In recent news, market forecasts and surveys seem to hint at an uptick in VR market success. Combine this with the continued support from several large players and it seems that the AR / VR train is on its way. As much as some of the data are encouraging, I am still not convinced that we have reached the onset of the expected market growth.
In the ‘VR Usage and Consumer Attitudes, Wave III’ on-line survey of US adults, Artillery Intelligence together with Thrive Analytics explored how the US consumers feel about VR and who is using it. The survey does show a continued increase in US consumers that have tried VR, with 14% of the population having at least tried a VR headset.
Another positive aspect of this survey is that the VR users are increasing their frequency of use compared to 2018. More people are now using VR daily or at least weekly than the year before. While this is still not comparable to the smartphone (how many minutes are you making it without checking your phone?), it is at least moving in the right direction.
On the negative side there is still a lot of hesitation among non-users that express no interest in VR whatsoever. While the number of this laggards is shrinking (27% in 2019 versus 31% in 2018), 27% is still a large group that show no interest in this technology.
Superdata, a Nielsen Company saw a significant increase in sales for VR headsets in 2018 mainly driven by higher sales of the Play Station VR and the Oculus Go in the 4th quarter of 2018 (data published in January 2019). Overall they believe this trend will continue and lead to higher sales in 2019 and the years after. They attribute part of the growth to the ease of use of the Oculus Go for first time VR users. It seems that they see VR games as the biggest money maker in the AR/VR software market. Overall hardware is still driving more of the revenue than software. This will slowly change in the coming years.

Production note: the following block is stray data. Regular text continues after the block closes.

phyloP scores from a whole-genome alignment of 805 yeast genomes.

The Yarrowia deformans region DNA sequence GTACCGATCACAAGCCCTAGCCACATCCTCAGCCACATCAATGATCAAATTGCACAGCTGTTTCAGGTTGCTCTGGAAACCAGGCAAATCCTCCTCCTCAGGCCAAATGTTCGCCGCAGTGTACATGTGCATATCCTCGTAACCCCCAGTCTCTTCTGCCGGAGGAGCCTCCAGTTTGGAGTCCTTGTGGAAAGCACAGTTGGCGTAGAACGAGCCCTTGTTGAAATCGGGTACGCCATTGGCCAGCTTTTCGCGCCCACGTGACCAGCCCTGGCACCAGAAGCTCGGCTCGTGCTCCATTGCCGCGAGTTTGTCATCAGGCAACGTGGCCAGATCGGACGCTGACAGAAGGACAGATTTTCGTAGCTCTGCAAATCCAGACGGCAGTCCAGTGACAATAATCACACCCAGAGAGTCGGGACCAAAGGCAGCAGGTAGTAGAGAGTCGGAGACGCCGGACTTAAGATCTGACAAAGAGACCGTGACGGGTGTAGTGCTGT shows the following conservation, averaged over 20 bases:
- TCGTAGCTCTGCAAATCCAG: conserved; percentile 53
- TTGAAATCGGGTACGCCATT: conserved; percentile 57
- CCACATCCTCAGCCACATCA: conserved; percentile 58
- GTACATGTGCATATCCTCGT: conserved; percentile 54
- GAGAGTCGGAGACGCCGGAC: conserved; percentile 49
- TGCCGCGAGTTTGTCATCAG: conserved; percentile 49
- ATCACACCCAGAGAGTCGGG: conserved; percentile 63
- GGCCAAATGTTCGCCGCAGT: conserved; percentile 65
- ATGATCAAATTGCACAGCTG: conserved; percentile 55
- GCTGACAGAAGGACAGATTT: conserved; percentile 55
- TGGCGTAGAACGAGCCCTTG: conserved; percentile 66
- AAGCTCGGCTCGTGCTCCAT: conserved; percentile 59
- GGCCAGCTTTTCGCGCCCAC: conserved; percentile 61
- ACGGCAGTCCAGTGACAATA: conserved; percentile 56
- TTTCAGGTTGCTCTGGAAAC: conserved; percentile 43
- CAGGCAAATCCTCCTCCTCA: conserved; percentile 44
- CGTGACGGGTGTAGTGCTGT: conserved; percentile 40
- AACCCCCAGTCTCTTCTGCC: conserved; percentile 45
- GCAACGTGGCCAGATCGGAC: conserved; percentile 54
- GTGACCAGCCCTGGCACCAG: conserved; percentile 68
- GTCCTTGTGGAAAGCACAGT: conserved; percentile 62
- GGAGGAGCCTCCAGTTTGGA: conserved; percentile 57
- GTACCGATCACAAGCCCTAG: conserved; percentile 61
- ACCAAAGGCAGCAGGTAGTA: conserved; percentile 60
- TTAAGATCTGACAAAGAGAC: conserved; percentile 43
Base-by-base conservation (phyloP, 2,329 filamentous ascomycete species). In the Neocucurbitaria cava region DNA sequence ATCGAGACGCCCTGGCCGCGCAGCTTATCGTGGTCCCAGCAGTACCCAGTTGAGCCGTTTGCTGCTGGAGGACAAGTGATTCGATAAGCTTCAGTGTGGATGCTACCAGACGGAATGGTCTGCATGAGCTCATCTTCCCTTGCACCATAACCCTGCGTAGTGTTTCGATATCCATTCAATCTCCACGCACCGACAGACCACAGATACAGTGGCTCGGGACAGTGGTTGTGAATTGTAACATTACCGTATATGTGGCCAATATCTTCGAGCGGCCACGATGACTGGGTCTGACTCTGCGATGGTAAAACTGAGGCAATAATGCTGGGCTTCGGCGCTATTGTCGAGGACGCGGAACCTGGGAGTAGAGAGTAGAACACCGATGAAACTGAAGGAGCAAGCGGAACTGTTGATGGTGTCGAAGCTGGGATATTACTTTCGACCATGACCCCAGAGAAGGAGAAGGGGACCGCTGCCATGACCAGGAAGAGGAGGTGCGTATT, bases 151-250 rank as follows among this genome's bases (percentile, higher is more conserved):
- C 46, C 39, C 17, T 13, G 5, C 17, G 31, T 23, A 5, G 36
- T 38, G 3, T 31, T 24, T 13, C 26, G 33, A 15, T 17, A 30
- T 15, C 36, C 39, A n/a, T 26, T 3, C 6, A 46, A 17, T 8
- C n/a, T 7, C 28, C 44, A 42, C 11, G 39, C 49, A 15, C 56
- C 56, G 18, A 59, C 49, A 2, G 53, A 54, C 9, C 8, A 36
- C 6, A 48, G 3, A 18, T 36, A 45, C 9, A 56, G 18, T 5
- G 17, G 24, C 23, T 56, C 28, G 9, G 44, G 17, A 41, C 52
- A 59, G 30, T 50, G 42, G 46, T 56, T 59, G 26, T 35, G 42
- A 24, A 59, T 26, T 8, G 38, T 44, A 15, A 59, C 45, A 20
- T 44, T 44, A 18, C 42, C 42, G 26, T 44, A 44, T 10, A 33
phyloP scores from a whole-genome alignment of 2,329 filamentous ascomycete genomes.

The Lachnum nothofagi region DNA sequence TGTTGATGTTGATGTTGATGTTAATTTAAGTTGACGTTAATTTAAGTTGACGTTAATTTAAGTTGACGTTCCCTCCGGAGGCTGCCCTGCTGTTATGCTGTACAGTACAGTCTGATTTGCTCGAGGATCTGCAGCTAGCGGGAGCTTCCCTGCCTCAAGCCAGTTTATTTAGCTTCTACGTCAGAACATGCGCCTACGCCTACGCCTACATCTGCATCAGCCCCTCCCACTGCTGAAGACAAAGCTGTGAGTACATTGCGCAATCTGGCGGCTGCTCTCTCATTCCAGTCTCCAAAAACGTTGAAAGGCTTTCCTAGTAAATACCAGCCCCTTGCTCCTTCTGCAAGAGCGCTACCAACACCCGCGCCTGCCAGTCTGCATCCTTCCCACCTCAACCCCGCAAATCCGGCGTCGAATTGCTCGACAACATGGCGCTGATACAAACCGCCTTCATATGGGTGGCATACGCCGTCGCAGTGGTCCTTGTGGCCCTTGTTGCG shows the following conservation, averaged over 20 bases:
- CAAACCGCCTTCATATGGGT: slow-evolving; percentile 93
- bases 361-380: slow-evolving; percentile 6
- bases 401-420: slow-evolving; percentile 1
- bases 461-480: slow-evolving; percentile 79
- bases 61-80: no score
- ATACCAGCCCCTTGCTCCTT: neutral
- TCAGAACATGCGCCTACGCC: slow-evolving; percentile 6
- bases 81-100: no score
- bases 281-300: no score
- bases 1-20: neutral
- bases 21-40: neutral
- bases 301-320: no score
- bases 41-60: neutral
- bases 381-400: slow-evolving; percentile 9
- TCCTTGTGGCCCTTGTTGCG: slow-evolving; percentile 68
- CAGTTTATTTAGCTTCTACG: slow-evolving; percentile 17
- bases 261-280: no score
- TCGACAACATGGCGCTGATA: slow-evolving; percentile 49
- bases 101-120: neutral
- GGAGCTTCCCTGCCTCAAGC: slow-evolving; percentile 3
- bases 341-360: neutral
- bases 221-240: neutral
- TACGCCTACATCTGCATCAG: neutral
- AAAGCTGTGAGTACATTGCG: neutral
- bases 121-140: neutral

Taking AR and VR together and adding in mobile AR as well, they saw global revenue of $6.6 billion in 2018, a number that will more than quadruple to $34.1 billion by 2022.
Market researchers are still bullish on the further adoption of AR / VR technology in the world markets. For example, Research And Markets has a new report out that predicts a market value for VR headsets of $38.7 billion by 2024 with a CAGR of 412% from 2019 to 2014. They still foresee the main application being gaming and entertainment, with the main market being North America. Other driving market sectors are sports, health care and retail.
IDC is even more bullish and is expecting continued growth of AR/VR headset shipments in coming years reaching almost 70 million units by 2023. They believe that headset shipments are driven by new and improved hardware in coming years. Interestingly they see that by 2023 roughly two-thirds of all headset shipments will go into commercial segments, which means that the consumer adoption will develop at a much slower pace.
On the Asian side, IDC released some data in China that we found at China.org.cn. There, they predict that China will spend over $65 billion on VR/AR in 2023. This is for China alone and will make China the largest market for VR/AR within four years. Very impressive indeed. This would account for an 84% CAGR between 2018 and 2023.
Besides the good vibe created by these very ambitious forecasts, we have to ask the question how realistic are these forecasts. These forecasts count on continued market adoption based on better and better performing hardware and software. The real question is how fast better hardware will drive market adoption. Forecasting CAGR of above 80% is looking at growth rates of the smartphone and tablets. That’s something I still do not see with relative high portions of the population having a strong opinion against the technology. Changing consumer perception may make technology advancements look like the easiest part of the puzzle.
I personally believe that VR/AR technology needs much more consumer education compared to the smartphone for example. While an iPhone was a ‘must-have’ device almost at the first glance, a VR/AR headset will require one or more personal trial runs to convince the user of its advantages. A much higher hurdle as it requires a lot of easily accessible hardware for trial runs. Something that is much more limited compared to tablets and smartphones.
On the positive note, some growth is better than no growth, and VR/AR is definitely still growing. – NH